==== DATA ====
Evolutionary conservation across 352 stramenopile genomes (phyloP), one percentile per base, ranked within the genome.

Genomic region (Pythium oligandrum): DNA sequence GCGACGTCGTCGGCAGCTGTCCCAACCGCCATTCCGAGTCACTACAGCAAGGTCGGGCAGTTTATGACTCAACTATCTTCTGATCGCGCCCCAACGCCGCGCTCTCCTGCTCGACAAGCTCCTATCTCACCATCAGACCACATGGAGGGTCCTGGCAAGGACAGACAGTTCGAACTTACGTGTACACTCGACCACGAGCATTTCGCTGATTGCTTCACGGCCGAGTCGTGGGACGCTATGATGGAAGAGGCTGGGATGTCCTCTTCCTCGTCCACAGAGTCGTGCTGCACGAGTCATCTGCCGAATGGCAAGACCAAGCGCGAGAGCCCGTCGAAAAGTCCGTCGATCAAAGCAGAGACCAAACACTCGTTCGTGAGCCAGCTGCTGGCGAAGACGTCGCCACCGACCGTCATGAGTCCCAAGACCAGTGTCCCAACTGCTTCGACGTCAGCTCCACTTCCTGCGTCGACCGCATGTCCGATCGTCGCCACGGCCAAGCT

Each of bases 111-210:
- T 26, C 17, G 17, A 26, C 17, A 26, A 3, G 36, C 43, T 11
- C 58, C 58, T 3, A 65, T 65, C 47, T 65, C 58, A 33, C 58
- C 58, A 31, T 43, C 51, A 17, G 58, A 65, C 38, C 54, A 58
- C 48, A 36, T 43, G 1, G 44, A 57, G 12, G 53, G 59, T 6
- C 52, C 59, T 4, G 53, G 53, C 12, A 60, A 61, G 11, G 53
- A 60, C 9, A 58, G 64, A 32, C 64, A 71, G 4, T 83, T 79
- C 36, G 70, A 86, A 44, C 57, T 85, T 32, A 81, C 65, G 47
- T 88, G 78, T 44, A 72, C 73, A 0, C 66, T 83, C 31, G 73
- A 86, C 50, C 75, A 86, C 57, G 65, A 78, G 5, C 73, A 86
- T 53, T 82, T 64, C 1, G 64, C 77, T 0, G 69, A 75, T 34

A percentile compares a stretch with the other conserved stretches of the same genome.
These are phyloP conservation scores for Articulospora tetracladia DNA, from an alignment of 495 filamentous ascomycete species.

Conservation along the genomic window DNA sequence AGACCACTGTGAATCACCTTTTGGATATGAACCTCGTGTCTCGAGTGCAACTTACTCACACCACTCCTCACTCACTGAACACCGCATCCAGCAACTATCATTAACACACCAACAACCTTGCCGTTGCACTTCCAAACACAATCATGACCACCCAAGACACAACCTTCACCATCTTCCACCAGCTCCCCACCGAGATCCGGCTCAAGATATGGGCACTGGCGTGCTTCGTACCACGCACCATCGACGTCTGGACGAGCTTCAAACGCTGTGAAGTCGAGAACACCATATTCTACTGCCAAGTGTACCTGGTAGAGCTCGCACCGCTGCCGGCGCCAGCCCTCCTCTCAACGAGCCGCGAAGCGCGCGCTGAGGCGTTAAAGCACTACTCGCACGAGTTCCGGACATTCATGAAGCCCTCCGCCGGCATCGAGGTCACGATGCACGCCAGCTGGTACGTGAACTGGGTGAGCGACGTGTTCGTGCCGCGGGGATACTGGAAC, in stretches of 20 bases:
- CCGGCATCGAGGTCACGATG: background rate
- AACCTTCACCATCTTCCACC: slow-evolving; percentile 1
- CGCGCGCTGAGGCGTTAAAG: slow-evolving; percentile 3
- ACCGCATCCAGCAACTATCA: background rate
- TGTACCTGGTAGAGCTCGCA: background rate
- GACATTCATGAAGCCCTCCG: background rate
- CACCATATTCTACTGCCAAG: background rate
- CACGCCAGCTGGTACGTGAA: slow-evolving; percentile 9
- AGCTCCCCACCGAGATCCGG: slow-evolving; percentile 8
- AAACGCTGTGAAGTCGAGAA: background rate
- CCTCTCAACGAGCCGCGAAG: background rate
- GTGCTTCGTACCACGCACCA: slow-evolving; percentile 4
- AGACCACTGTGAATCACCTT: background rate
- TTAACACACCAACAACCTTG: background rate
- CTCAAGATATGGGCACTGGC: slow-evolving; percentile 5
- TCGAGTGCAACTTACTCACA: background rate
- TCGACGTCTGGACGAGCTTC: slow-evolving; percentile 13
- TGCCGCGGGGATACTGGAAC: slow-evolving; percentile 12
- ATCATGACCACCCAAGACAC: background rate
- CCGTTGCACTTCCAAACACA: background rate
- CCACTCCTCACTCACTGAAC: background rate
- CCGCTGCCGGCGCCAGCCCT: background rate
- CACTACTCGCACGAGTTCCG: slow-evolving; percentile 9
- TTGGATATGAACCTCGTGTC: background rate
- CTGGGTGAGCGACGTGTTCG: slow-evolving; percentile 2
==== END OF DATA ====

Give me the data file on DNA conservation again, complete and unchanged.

Evolutionary conservation across 352 stramenopile genomes (phyloP), one percentile per base, ranked within the genome.

Genomic region (Pythium oligandrum): DNA sequence GCGACGTCGTCGGCAGCTGTCCCAACCGCCATTCCGAGTCACTACAGCAAGGTCGGGCAGTTTATGACTCAACTATCTTCTGATCGCGCCCCAACGCCGCGCTCTCCTGCTCGACAAGCTCCTATCTCACCATCAGACCACATGGAGGGTCCTGGCAAGGACAGACAGTTCGAACTTACGTGTACACTCGACCACGAGCATTTCGCTGATTGCTTCACGGCCGAGTCGTGGGACGCTATGATGGAAGAGGCTGGGATGTCCTCTTCCTCGTCCACAGAGTCGTGCTGCACGAGTCATCTGCCGAATGGCAAGACCAAGCGCGAGAGCCCGTCGAAAAGTCCGTCGATCAAAGCAGAGACCAAACACTCGTTCGTGAGCCAGCTGCTGGCGAAGACGTCGCCACCGACCGTCATGAGTCCCAAGACCAGTGTCCCAACTGCTTCGACGTCAGCTCCACTTCCTGCGTCGACCGCATGTCCGATCGTCGCCACGGCCAAGCT

Each of bases 111-210:
- T 26, C 17, G 17, A 26, C 17, A 26, A 3, G 36, C 43, T 11
- C 58, C 58, T 3, A 65, T 65, C 47, T 65, C 58, A 33, C 58
- C 58, A 31, T 43, C 51, A 17, G 58, A 65, C 38, C 54, A 58
- C 48, A 36, T 43, G 1, G 44, A 57, G 12, G 53, G 59, T 6
- C 52, C 59, T 4, G 53, G 53, C 12, A 60, A 61, G 11, G 53
- A 60, C 9, A 58, G 64, A 32, C 64, A 71, G 4, T 83, T 79
- C 36, G 70, A 86, A 44, C 57, T 85, T 32, A 81, C 65, G 47
- T 88, G 78, T 44, A 72, C 73, A 0, C 66, T 83, C 31, G 73
- A 86, C 50, C 75, A 86, C 57, G 65, A 78, G 5, C 73, A 86
- T 53, T 82, T 64, C 1, G 64, C 77, T 0, G 69, A 75, T 34

A percentile compares a stretch with the other conserved stretches of the same genome.
These are phyloP conservation scores for Articulospora tetracladia DNA, from an alignment of 495 filamentous ascomycete species.

Conservation along the genomic window DNA sequence AGACCACTGTGAATCACCTTTTGGATATGAACCTCGTGTCTCGAGTGCAACTTACTCACACCACTCCTCACTCACTGAACACCGCATCCAGCAACTATCATTAACACACCAACAACCTTGCCGTTGCACTTCCAAACACAATCATGACCACCCAAGACACAACCTTCACCATCTTCCACCAGCTCCCCACCGAGATCCGGCTCAAGATATGGGCACTGGCGTGCTTCGTACCACGCACCATCGACGTCTGGACGAGCTTCAAACGCTGTGAAGTCGAGAACACCATATTCTACTGCCAAGTGTACCTGGTAGAGCTCGCACCGCTGCCGGCGCCAGCCCTCCTCTCAACGAGCCGCGAAGCGCGCGCTGAGGCGTTAAAGCACTACTCGCACGAGTTCCGGACATTCATGAAGCCCTCCGCCGGCATCGAGGTCACGATGCACGCCAGCTGGTACGTGAACTGGGTGAGCGACGTGTTCGTGCCGCGGGGATACTGGAAC, in stretches of 20 bases:
- CCGGCATCGAGGTCACGATG: background rate
- AACCTTCACCATCTTCCACC: slow-evolving; percentile 1
- CGCGCGCTGAGGCGTTAAAG: slow-evolving; percentile 3
- ACCGCATCCAGCAACTATCA: background rate
- TGTACCTGGTAGAGCTCGCA: background rate
- GACATTCATGAAGCCCTCCG: background rate
- CACCATATTCTACTGCCAAG: background rate
- CACGCCAGCTGGTACGTGAA: slow-evolving; percentile 9
- AGCTCCCCACCGAGATCCGG: slow-evolving; percentile 8
- AAACGCTGTGAAGTCGAGAA: background rate
- CCTCTCAACGAGCCGCGAAG: background rate
- GTGCTTCGTACCACGCACCA: slow-evolving; percentile 4
- AGACCACTGTGAATCACCTT: background rate
- TTAACACACCAACAACCTTG: background rate
- CTCAAGATATGGGCACTGGC: slow-evolving; percentile 5
- TCGAGTGCAACTTACTCACA: background rate
- TCGACGTCTGGACGAGCTTC: slow-evolving; percentile 13
- TGCCGCGGGGATACTGGAAC: slow-evolving; percentile 12
- ATCATGACCACCCAAGACAC: background rate
- CCGTTGCACTTCCAAACACA: background rate
- CCACTCCTCACTCACTGAAC: background rate
- CCGCTGCCGGCGCCAGCCCT: background rate
- CACTACTCGCACGAGTTCCG: slow-evolving; percentile 9
- TTGGATATGAACCTCGTGTC: background rate
- CTGGGTGAGCGACGTGTTCG: slow-evolving; percentile 2